If Serena Williams powers through for her seventh U.S. Open victory, she’ll take home the trophy and a cool $3.3 million—the same as the winning man.
Tennis is a unique sport in many ways. It has an unnecessarily complicated scoring system where zero is called “love,” fans that are eerily silent during play, and umpires who sit in lifeguard chairs. But most notably, it has the greatest gender equality of any major sport, with both equal prize money and strong viewership for the women’s game.
That distinction didn’t come easy. After Billie Jean King received less prize money than her male counterpart for winning the 1972 U.S. Open, she delivered an ultimatum that she would not return to play the following year unless both winners were paid equally. Not wanting to lose their popular champion, the American major caved. The Australian Open followed suit in 1984 (though it briefly reverted from 1996 to 2000). Roland Garros and Wimbledon caught up in 2006 and 2007, respectively.
Aside from marathon running and surfing, which dole out equal prize money, most other sports are laughably unequal. At the most recent FIFA World Cups, for example, the U.S. men’s soccer team walked away with $9 million for finishing 11th and the women $2 million for winning. There are 52 NBA players who make more than the entire WNBA roster combined.
While tennis isn’t perfect (see Amy Schumer’s sketch that skewers the sexualization and commercialization of female players), other sports can look to women’s tennis for lessons on how to raise the level of play and attract more viewers, participants, and, ultimately, money.
1. Equal prize money makes for better competition.
Even if you don’t see an ethical reason why the best men and the best women should earn the same amount for winning equivalent competitions, there are some important business justifications for paying women equally (besides not alienating a large portion of the population).
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For one thing, whether it’s tennis, soccer, or cycling, paying women better means more athletes can train and compete full time. More training time raises the overall level of play, which makes for more exciting competition. More exciting competition translates to more ticket sales, increased sponsorship opportunities, and higher revenues, which can then be plowed back into the sport.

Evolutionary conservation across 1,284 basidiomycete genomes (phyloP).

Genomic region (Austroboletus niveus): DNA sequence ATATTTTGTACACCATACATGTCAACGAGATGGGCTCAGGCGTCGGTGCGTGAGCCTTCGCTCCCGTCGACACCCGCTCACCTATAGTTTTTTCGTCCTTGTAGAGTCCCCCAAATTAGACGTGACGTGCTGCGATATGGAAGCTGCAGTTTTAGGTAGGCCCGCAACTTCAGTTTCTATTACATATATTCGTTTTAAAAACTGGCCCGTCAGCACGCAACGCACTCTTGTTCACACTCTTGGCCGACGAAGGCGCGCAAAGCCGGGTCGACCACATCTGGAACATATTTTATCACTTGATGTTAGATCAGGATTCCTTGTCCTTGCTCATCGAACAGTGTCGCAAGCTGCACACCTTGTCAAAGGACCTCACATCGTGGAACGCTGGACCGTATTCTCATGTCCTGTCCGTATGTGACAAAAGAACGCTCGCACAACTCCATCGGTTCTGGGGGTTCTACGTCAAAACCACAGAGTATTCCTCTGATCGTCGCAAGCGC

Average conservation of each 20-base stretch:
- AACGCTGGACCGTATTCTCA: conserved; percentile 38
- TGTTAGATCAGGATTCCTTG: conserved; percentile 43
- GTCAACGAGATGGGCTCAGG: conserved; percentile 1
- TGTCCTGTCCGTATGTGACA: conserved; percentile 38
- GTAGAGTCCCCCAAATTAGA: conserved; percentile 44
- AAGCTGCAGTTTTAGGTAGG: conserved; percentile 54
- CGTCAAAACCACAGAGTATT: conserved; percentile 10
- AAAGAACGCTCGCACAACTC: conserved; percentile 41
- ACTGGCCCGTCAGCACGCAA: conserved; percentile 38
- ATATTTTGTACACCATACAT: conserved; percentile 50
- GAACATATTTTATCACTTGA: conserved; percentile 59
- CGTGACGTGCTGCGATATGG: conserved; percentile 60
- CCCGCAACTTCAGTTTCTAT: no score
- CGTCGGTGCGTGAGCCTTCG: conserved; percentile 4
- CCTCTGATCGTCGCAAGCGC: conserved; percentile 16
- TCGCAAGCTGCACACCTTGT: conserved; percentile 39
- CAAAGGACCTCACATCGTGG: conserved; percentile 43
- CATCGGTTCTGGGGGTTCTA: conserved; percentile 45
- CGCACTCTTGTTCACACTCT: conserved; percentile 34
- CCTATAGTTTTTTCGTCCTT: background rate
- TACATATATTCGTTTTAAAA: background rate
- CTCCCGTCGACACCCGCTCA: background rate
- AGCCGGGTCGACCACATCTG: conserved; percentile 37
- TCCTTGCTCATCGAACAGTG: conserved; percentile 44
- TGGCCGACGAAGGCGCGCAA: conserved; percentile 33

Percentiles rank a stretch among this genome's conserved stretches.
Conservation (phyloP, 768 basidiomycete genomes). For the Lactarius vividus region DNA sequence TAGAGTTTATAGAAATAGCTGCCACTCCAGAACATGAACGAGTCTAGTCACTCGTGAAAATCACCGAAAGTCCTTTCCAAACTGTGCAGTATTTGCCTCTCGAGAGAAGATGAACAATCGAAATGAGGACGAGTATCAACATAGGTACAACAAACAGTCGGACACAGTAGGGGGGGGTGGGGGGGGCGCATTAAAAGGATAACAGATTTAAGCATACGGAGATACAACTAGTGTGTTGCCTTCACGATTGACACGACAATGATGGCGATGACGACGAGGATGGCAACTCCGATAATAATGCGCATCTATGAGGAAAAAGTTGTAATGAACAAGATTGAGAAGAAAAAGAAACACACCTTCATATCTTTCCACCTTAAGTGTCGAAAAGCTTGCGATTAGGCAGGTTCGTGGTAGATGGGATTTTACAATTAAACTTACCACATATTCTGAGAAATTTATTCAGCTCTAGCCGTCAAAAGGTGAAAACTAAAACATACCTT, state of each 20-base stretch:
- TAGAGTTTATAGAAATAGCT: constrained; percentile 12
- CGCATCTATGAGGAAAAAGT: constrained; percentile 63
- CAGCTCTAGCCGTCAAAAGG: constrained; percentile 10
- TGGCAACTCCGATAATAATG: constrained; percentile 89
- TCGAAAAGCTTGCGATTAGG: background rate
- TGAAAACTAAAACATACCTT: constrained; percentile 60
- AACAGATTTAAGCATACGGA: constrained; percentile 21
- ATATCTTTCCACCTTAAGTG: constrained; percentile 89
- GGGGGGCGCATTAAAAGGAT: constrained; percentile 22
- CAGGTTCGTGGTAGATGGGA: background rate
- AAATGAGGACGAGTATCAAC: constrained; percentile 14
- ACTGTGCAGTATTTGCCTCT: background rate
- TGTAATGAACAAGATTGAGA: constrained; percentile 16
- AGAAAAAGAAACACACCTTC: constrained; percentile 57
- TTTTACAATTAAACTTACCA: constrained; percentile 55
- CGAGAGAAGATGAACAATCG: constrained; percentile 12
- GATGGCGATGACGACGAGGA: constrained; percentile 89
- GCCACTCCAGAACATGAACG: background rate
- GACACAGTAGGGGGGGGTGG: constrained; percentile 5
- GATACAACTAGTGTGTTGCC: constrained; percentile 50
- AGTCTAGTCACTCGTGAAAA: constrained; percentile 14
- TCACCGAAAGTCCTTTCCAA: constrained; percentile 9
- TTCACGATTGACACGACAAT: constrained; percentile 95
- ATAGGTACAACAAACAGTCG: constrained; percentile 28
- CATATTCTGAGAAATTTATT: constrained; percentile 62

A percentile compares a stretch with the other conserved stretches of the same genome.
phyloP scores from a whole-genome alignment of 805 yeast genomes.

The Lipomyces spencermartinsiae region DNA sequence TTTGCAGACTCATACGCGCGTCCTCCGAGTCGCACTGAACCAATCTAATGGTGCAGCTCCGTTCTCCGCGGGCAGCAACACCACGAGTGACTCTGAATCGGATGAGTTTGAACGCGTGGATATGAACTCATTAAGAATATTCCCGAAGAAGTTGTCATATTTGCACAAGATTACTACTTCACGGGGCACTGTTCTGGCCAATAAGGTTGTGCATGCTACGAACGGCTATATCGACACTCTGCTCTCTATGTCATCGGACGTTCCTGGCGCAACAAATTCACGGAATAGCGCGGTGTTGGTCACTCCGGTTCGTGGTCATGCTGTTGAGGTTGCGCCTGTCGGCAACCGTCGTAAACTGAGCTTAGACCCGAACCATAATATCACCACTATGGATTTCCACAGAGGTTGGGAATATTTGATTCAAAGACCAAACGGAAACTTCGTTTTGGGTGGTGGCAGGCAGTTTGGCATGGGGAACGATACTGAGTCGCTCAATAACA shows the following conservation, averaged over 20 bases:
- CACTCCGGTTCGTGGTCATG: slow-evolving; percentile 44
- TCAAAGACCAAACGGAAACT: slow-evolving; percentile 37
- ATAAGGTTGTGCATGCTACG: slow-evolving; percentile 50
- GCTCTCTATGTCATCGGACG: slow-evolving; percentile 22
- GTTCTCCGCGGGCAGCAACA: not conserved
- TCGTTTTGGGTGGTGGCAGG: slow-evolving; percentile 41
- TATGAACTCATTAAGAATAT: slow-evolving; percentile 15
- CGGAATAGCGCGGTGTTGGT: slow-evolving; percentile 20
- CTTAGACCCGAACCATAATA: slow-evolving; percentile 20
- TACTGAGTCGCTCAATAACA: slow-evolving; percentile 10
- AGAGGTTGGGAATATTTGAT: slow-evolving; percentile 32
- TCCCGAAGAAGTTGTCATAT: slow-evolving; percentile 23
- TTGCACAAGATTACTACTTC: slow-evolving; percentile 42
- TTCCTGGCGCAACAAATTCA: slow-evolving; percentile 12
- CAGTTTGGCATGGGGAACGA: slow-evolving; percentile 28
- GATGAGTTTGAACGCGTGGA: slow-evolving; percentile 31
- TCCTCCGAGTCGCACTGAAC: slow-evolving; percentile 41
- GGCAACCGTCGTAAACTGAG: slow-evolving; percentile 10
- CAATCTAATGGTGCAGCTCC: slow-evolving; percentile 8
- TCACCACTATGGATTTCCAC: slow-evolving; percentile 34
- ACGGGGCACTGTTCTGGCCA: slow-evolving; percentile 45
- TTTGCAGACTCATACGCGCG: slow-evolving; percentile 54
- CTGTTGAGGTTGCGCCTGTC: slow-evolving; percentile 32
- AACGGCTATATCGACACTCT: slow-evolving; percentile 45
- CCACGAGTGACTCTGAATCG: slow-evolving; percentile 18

2. When men and women play in the same event, everybody wins.
In tennis, women are competing on the same platform as men: playing in the same stadiums, at the same time, televised on the same networks. That has proven to be a very effective equalizing strategy. With butts already firmly in seats and TVs tuned to a broadcast that weaves men’s and women’s matches together, viewership for both stays high—even if buzzy athletes like Maria Sharapova (who withdrew from this year’s U.S. Open) aren’t on the court.
This year, the BBC reported that Wimbledon had 4.3 million viewers for the women’s final and 9.2 million for the men’s. While unequal, that’s a lot better than other sports, most of which don’t follow the shared-platform model. The women’s U.S. Open for golf, played a month later than the men’s, had only a quarter of the viewers. The WNBA is even worse—18 million people watched the NBA final game last year, while only 489,000 watched the entire WNBA playoffs. (One exception: U.S. viewership for the men’s and women’s FIFA World Cup finals was almost tied—with the U.S. women in the finals, not the men).
3. It’s a smart investment for the long term.
Tennis has done an excellent job of showcasing its female athletes. The women’s final at the U.S. Open used to be sandwiched between the men’s semis on “Super Saturday” but now enjoys marquee status as the main event of the day. The Open did this to provide an extra rest day for the men, but you can be sure they wouldn’t have done it if they weren’t confident the women could carry Saturday’s ratings. (If Serena Williams is competing for a grand slam, expect TV viewership, already setting records, to spike even further.)
The more people who are exposed to a sport, the higher the levels of participation. According to a report from the Physical Activity Council, a consortium of sports including baseball, softball, and soccer, tennis has the highest long-term growth rate among young people. Grooming the next generation of fans and players, male and female, means more money spent on things like clothing and equipment; not for nothing are Serena Williams and Maria Sharapova the only two women on Forbes’s list of the top 100 highest-paid athletes. People can argue about best-of-three versus best-of-five matches forever, but that doesn’t make women any less effective at filling seats or hawking sportswear.
Most of all, there is little downside risk to breaking the model of unequal prize money. Despite the grumbling, nobody skipped the 1973 U.S. Open in protest (the tournament director at the time, Billy Talbert, said that if any male players complained, “I’ll just tell the men to go out and sell their product better.”). Neither did anyone boycott Wimbledon or Roland Garros in 2007. In 2015, would anyone stand up for inequality and invite that PR nightmare? Probably not.